Major League Soccer has hit the big time. The MLS has one franchise owner, the Columbus Crew’s Anthony Precourt, who is threatening to move his team from Columbus to Austin, Texas, because the 18-year–old stadium in Columbus just doesn’t cut it anymore.
Columbus is 20th in the league in attendance and Precourt has noted that there is a “growing disparity” in attendance and corporate support compared with other MLS mid-size markets, such as Kansas City, Orlando, Portland and Salt Lake City. Precourt wants a new, privately-financed stadium downtown, but it is unclear whether he would put up any money for the building. Precourt has an escape clause that allows him to leave after the 2018 season, but when he purchased the team in 2013, part of the deal included having him pay rent on the stadium property through 2023.
The possible move to Austin in 2019 could impact Precourt’s business in Columbus as the team will refund money to people who have already committed to buying tickets and sponsorship for the 2018 season. The deadline for the refund requests is on November 3.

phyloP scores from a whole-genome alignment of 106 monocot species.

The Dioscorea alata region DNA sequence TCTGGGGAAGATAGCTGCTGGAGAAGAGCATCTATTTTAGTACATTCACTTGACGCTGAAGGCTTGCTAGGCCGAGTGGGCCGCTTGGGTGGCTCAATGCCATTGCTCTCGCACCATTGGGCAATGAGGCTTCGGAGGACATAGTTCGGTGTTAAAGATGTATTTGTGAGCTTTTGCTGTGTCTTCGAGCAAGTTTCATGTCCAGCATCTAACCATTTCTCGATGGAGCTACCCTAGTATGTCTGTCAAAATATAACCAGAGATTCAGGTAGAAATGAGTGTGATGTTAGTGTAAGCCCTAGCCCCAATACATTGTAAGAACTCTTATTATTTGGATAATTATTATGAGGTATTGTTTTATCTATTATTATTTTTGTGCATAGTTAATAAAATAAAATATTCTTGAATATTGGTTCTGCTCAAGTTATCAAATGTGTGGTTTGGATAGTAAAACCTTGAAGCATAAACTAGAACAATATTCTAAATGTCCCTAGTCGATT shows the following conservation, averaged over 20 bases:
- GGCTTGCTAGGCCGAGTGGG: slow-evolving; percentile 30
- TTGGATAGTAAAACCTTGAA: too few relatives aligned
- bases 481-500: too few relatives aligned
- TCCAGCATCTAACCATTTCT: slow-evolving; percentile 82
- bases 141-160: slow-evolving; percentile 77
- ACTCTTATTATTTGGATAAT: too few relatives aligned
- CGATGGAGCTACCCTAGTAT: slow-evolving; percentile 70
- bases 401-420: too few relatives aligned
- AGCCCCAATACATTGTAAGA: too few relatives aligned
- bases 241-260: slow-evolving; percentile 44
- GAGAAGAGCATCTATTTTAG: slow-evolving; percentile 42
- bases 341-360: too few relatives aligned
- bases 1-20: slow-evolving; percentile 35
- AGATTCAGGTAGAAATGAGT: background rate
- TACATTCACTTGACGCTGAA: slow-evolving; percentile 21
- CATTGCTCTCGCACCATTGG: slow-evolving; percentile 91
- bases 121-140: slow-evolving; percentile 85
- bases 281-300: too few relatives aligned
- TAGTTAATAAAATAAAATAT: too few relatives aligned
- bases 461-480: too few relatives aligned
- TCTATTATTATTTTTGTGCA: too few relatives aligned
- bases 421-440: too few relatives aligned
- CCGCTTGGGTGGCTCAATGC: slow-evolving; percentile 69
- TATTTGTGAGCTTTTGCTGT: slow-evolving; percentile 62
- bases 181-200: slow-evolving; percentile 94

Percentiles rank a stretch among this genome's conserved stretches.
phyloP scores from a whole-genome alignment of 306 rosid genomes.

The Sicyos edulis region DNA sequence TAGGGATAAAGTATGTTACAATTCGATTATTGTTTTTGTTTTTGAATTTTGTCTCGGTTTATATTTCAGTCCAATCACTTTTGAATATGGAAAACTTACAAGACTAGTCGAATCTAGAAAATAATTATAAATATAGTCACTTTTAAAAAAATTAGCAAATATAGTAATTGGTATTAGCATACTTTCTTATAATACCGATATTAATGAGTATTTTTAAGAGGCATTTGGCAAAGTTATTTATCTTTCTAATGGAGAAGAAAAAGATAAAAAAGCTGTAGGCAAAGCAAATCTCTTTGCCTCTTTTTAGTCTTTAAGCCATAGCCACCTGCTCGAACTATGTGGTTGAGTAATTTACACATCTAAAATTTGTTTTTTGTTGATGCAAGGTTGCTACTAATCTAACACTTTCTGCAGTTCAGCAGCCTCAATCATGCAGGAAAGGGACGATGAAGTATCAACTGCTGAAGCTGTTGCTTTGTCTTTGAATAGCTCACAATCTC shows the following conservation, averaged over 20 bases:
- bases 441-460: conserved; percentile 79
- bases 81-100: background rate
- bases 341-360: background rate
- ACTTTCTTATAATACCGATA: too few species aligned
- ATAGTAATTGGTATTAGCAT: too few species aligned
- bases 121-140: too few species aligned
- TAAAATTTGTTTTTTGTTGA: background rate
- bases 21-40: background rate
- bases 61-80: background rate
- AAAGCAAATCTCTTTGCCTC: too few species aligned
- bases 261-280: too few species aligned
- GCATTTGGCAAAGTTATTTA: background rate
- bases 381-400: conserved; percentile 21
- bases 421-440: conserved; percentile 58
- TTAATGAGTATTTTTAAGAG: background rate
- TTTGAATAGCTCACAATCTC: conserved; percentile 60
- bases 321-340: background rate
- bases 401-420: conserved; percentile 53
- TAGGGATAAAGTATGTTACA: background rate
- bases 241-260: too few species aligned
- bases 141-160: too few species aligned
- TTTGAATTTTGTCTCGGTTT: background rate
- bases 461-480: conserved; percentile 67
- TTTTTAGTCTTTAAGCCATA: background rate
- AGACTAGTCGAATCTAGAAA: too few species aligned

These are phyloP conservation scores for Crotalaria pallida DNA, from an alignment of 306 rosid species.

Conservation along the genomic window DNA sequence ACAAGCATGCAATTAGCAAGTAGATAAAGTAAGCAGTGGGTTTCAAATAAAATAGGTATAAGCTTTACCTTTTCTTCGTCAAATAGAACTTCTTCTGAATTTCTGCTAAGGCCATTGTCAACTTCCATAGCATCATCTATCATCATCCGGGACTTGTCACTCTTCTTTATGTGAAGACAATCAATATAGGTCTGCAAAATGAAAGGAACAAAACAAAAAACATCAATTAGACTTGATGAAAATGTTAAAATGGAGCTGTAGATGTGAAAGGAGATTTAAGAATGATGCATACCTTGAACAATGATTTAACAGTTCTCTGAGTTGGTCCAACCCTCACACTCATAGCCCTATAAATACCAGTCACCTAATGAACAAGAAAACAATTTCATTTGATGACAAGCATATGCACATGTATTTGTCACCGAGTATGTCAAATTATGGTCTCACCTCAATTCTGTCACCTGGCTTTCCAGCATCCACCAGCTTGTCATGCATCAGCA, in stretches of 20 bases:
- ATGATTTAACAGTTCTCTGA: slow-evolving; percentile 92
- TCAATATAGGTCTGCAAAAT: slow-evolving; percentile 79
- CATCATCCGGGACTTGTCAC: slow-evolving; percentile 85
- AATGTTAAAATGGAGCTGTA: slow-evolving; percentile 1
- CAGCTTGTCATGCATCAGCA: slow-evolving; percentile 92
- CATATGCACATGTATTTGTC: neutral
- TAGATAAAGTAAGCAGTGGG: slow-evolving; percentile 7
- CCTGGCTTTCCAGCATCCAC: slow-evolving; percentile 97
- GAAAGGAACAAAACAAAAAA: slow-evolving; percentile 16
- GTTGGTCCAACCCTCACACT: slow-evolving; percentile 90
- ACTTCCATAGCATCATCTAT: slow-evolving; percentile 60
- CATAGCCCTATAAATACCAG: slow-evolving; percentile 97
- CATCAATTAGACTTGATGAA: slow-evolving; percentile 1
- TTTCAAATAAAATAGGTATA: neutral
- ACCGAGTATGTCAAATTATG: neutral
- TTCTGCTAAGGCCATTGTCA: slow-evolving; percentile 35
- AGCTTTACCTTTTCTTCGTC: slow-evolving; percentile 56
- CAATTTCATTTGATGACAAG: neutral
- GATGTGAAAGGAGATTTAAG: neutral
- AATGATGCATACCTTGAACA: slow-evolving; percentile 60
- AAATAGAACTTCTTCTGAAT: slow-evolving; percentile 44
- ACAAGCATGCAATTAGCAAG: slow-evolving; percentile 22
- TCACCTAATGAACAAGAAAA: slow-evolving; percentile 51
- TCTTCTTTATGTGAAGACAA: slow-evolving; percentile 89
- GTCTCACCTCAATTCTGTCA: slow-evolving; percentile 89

Meanwhile in Austin, politicians are moving ahead with plans for a soccer stadium. The interesting aspect is that no one in Austin put in an application for a future expansion team so it is an open market. But Austin politicians are not exactly throwing out the red carpet for Precourt. There will be no public money for a soccer stadium in Austin.
On November 9, the Austin City Council will begin the due-diligence needed to get a sports franchise. In 2014 the Austin City Council was supposed to do a study that was designed to figure out whether Austin could support an MLS team. That study apparently was shelved.
Columbus taxpayers are subsidizing the NHL’s Blue Jackets arena. Columbus is paying for price to be big league.
By Evan Weiner For The Politics Of Sports Business
This article was republished with permission from the original publisher, Evan Weiner.